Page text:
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This is a question I'm going to Hell...

...because I said the Lord's Prayer backwards at a funeral to summon up the Goat of Mendes, Freddie Woo tells us. Tell us why you're doomed.

Thanks to Kaol for the suggestion

(, Thu 11 Dec 2008, 13:09)
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Why Richard and I are going to Hell
Well, one of the reasons.

For a couple of years at the end of the last millennium, I lived with a guy called Richard. Like me, he was a PhD student; his field was classics. In particular, his research was on a Jewish neo-Platonist philosopher called Philo.

Now, Philo was apparently an important character in the formation of the early Church. And Richard was a brilliant linguist. He was fluent in Greek, good at Latin, and had a smattering of Biblical Hebrew. As such, he had on his shelves copies of the Hebrew, Greek, Vulgate and King James Bibles. None of this meant that Richard was a believer - far from it. He was just interested in Philo.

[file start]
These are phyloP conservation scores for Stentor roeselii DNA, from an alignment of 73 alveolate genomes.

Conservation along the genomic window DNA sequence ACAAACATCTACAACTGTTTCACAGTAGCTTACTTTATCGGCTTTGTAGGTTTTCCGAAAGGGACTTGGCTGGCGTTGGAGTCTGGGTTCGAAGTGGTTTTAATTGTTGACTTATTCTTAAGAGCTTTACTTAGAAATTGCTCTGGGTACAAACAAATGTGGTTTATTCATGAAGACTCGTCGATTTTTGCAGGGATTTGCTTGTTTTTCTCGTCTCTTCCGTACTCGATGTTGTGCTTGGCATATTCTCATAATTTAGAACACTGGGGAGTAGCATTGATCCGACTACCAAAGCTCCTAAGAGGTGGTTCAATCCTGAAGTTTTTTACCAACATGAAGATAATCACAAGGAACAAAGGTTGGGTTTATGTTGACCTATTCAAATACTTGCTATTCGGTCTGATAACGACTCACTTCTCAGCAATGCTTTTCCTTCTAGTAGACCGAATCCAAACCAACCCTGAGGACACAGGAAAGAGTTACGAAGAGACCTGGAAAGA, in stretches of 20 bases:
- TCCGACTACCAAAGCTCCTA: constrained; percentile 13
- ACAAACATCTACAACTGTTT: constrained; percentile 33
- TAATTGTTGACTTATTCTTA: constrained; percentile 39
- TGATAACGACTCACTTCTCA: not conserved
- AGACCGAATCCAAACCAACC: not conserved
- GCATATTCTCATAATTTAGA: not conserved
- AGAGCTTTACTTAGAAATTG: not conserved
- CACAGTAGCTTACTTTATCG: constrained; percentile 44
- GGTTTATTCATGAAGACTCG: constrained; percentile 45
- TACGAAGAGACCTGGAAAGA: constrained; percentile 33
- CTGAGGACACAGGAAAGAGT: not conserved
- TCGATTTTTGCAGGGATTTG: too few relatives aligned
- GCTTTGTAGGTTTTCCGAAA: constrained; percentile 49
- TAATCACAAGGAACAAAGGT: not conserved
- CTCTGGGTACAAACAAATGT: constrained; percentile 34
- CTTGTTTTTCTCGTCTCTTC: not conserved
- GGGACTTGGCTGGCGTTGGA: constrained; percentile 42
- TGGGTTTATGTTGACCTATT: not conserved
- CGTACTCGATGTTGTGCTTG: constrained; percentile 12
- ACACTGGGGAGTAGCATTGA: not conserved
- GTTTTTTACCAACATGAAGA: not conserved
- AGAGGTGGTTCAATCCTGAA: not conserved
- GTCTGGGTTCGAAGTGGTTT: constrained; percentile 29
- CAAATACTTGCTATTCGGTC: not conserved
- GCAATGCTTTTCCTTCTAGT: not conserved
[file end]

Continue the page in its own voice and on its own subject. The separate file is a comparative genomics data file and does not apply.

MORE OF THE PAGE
On occasion, we would get visited by the God squad. Instead of telling them to sod off, Richard would invite them in for a discussion. During the course of this discussion, he would produce his four versions of the Bible. And then he would get all philological.

That is to say, he'd talk about the mistranslations, subtle shifts in meaning, and other accrued errors that have appeared in the Bible over the years. He'd also talk about Gnosticism, the Aryan heresy, the Dead Sea Scrolls and so on.

In great detail.

For a long time.

He wouldn't let them leave.

The abject terror on their faces as he got into his stride was wonderful to see.

A couple of years later, I had also got around to reading the King James version, the Apocrypha, and some of the Pseudepigrapha - the books of the Bible that weren't included in the version we have. Inspired by Richard, I made careful annotations and cross-references as I went along, and made sure that I had my Greek and Latin dictionaries nearby.

I'd also read - and taught on - Hume's Dialogues Concerning Natural Religion in the interim. Plus, I had my brain switched on as a matter of course.

When the JWs next knocked on my door, I was prepared.